Amid the Dark and Ugly; Part 2

Part 2
on When Hard Things Happen

I said yesterday that  I can’t compare when speaking of tragic circumstances – but I will admit, I do. I remember sitting in class and relating situations as I watched my science teacher’s young family.

A boy, a girl, a boy. Each under 8.

“That was my family. That’s how old my dad was when he died.” I thought.

I see young Rylee, the daughter of the friend with stomach cancer; the one given the number. She’s in grade 10. A year older than me with my mom’s diagnosis. Older than the day I was pulled from math class to the Intensive Care Unit to watch my friend say good-bye.

But my mom wasn’t given a number. And Rylee isn’t so young anymore. Or was I really that young too?

Maybe it has less to do with comparison and more to do with perspective. I don’t know; I’m still learning. As ICU and a mom’s bald head are part of my history, this number is a part of Rylee’s.

I think of my mom’s words, too, the spring of Grade 12:

“You will go to that funeral.”

She was referring to a family at our school whose dad passed away. (Incidentally, to the same type of cancer as my dad.) We didn’t really know him, but my youngest brother was friends with their middle son. My parents  would be out of town that weekend but us kids had strict instructions to go.

“You know funerals aren’t for the dead – they’re for the living. You go for the family; the ones who are left. You go to show support. You go to show they are not alone.

And this time, you three represent more:

YOU are a reminder that there are those who get it, who have been there before. Those who have made it and that life does go on. You are a reminder that God hears prayers. You go for those boys’ mom. 

You represent hope, whether you know it or like it or not.”

And so I’ve come back from Mongolia, but the mission field is not behind me. Maybe nobody died while I was there, but it is a time of mourning now. Maybe that was just the beginning, the prologue to this chapter, this chunk.

It’s interesting I’m not in the middle of the yucky, dizzying circles this time. This time it’s in arms’ reach, and I see I have a choice. God knows just how long my arms are, so maybe I’m back to reach out a little. I’m not in the centre – and I don’t have to be –

But I can reach.

Maybe I’m here to listen.

Maybe I sat on cold concrete on windy days in UlaanBaatar because I needed to practice for listening with tea in my hands at kitchen tables and living room couches and standing in doorways.

Maybe I’m still a sucky comforter and maybe I don’t often have the words to say, but sometimes your presence is enough.

And maybe I’m back now
because amid the dark and ugly,

I can show hope.

And that’s a way better four-letter word, in my opinion.

Some Four-letter Words: The Dark and Ugly

I remember coming back from Mongolia and being glad nobody died while I was away. Before I left my mom did frequently bring up the question of what to do if I died  – sorry – “passed away” over there; and I may be the youngest person I know to have a list of pallbearers ready.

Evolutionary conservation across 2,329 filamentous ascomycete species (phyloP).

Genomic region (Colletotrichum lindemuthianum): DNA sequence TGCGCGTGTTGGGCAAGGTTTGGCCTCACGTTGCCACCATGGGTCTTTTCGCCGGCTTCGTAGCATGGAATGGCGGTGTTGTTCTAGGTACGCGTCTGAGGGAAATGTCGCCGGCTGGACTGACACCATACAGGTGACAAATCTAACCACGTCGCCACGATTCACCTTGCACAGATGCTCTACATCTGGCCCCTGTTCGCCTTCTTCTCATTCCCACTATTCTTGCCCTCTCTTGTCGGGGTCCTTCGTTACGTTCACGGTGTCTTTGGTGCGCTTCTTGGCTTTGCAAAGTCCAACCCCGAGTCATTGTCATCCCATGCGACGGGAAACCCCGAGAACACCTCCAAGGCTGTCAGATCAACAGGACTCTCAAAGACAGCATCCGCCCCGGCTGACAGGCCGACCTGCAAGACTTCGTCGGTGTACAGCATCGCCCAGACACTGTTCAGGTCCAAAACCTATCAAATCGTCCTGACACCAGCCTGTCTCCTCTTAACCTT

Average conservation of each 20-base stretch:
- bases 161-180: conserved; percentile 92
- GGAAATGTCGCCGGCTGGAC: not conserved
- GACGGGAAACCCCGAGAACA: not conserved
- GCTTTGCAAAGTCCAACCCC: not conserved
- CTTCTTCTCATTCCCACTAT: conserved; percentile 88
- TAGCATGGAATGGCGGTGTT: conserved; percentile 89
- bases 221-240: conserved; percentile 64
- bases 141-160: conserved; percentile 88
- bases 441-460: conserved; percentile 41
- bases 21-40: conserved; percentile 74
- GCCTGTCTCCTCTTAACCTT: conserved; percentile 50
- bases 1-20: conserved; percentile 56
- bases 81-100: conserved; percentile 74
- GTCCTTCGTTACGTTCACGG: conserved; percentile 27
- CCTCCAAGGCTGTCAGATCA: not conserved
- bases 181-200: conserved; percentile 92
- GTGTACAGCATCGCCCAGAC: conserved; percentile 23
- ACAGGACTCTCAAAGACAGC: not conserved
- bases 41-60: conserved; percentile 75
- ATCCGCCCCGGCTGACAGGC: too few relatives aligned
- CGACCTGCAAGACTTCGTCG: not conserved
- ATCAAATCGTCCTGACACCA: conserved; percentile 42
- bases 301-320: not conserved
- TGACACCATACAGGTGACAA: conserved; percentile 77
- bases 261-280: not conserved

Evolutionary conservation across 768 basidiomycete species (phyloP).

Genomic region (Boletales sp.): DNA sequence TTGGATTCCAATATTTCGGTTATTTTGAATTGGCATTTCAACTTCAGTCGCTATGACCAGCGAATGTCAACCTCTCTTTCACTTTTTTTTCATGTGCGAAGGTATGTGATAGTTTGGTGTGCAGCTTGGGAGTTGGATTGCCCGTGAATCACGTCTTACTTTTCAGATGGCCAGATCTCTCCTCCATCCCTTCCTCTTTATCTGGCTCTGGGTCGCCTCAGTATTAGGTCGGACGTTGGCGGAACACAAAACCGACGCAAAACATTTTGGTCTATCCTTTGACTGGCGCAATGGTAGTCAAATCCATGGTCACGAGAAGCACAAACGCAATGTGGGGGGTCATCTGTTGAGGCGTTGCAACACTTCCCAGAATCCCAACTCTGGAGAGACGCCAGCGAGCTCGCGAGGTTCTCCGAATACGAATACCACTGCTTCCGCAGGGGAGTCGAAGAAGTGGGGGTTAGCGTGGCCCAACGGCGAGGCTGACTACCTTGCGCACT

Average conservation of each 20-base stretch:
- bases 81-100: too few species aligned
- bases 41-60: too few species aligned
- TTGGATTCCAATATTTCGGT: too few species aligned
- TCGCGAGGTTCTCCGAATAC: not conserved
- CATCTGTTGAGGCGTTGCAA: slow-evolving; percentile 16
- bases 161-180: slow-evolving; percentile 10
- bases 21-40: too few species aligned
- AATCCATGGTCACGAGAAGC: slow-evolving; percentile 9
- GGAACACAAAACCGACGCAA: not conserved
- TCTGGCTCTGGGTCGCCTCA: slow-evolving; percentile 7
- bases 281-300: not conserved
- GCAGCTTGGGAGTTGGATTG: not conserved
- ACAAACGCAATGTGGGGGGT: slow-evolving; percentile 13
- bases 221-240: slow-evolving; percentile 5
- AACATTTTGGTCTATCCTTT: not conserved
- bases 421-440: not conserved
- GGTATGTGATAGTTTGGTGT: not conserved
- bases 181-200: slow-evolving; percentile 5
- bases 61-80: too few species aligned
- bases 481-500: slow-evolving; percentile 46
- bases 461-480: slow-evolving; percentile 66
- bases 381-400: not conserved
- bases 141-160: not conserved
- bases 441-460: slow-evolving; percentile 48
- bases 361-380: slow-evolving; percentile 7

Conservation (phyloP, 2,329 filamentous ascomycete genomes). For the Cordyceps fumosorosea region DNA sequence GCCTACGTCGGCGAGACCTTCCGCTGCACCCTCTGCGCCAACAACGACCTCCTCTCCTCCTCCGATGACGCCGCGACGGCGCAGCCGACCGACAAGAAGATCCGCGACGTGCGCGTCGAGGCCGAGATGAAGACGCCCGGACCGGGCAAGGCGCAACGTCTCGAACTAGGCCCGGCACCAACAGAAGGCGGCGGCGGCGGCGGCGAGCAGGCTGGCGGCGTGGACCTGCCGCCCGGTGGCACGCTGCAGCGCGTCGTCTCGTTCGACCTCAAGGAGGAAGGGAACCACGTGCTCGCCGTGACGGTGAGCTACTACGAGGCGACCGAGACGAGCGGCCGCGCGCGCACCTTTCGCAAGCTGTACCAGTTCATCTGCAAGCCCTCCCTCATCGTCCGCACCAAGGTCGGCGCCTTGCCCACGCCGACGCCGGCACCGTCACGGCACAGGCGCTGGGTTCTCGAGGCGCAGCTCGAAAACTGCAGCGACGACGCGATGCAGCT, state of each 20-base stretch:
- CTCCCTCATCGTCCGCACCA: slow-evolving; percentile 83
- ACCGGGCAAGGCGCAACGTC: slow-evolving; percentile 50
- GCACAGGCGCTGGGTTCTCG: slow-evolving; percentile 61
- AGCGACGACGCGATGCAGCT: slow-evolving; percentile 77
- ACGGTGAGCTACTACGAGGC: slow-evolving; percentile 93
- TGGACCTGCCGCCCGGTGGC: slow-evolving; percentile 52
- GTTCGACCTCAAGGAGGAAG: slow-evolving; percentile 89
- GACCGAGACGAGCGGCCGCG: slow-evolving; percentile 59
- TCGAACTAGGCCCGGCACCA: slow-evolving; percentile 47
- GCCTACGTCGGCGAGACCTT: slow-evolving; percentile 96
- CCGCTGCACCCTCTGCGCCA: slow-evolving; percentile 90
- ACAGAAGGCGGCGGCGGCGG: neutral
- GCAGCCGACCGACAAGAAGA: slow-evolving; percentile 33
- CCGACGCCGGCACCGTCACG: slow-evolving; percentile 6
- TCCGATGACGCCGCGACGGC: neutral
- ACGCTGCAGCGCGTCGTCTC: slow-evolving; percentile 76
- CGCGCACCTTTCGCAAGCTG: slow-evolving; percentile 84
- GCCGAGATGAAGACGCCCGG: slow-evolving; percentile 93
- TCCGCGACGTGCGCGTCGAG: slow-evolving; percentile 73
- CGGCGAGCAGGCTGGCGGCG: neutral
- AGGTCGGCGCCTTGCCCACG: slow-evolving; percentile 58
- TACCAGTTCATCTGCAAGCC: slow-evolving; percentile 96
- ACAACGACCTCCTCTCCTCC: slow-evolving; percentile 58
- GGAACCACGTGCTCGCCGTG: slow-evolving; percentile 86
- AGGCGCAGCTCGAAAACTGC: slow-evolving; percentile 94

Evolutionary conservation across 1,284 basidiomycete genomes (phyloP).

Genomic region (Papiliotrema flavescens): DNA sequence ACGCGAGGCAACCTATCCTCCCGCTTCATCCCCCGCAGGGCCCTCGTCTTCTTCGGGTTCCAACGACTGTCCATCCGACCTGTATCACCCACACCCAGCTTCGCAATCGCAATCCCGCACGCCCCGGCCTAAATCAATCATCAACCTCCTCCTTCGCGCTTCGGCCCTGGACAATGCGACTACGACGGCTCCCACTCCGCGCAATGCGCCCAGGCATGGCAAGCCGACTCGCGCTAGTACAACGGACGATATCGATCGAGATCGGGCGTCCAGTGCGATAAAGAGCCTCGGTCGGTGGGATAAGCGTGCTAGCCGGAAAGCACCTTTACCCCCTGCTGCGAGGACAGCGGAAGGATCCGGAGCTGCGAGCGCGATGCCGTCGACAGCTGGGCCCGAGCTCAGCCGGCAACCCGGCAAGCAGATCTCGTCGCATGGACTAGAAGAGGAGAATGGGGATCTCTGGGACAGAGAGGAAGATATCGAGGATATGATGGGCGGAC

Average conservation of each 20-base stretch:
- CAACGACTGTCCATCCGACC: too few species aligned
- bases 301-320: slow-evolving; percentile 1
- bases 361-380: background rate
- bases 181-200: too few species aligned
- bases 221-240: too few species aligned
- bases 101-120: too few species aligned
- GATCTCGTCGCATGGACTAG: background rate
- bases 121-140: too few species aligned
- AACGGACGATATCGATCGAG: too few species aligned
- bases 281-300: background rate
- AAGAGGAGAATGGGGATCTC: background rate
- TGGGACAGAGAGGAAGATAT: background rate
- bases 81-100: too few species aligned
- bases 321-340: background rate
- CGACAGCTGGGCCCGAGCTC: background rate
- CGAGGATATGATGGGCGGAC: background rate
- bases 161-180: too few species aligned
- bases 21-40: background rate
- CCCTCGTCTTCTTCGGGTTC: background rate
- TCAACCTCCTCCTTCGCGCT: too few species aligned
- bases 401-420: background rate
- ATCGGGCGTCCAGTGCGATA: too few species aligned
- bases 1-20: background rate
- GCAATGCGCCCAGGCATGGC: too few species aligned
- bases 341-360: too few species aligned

Odd thoughts? Perhaps.

Sometimes I think I’m warped.
My mom just says “Experienced.”

Anyways, I came back from Mongolia. And nobody had died.

Now, however…

Now it’s a different story. Another season. Another chapter, another chunk. A season that will be darkly coloured in several lives I know.

However, this time circumstances are not mine. It’s other families, in outer circles. A few steps away but not out of reach. You may have heard about Kris, and that’s not been the only event since I got back.

I don’t believe in tragedy lists, for life and death is not a competition. Therefore, I’m not listing the hard stories I’ve observed since getting back. Let’s just say there’s been a few. If life hasn’t been fair to me, it hasn’t been fair to anyone else either. Our lists may look different and our pain comes at different times and different pictures and I cannot judge, sneer, or compare.

Nobody knows what’s going on inside a life for not all battles come with chemo and a bald head, or take place at the ICU. If you know my family, you’ll know that some of my family’s hard things have just happened to be a little more public than others’.

That aside, I will tell you that I’m listening to Tenth Avenue North’s  song “Worn” tonight. It’s one of those nights. One where you’re looking at hurt. Hard. Maybe looking at some pain too, I don’t know.

A friend was given a number, you see. The number of months expected to live.

That’s ugly.

And yet, I’m okay. I don’t know if it’s because it’s not in my family and I’m awful for even considering that for why I’m not in shock (or maybe I am), or maybe I’m in denial and shutting it out to avoid the hurt that news like this brings. or if I’m just too tired to allow the familiar feelings of grief wash over me. I am reminded that grief is exhausting.

I always thought my Mom coined the term ‘Pre Grieving’, but a quick google tells me it really is a ‘thing’. Of course it is; I have a smart mama!

And I think that’s where I’m at. I am subtly grieving as I listen to this song and absorb it all, rather realistically. Looking at the hard news from a few steps away, deciding where I stand on this one. Half way between processing and shutting it out. Halfway between hurting and ignoring.

I’m half way between calloused heart and empathetic neighbour,
because I know what grief is, and that means something.

It is far enough removed that I could very well block it out and choose not to go there, not to touch it, the dark and ugly.

 But I get it.

I don’t want to, but I do. I could think of what’s next for this family, but I don’t want to. Not so much denial as resistance through apathy. I don’t want to be involved. I’m screaming between “Yup. That’s life and it sucks. See y’all in heaven.” and wondering how they’re doing. Wondering if anyone has gone to drop off chocolate milk for the kids…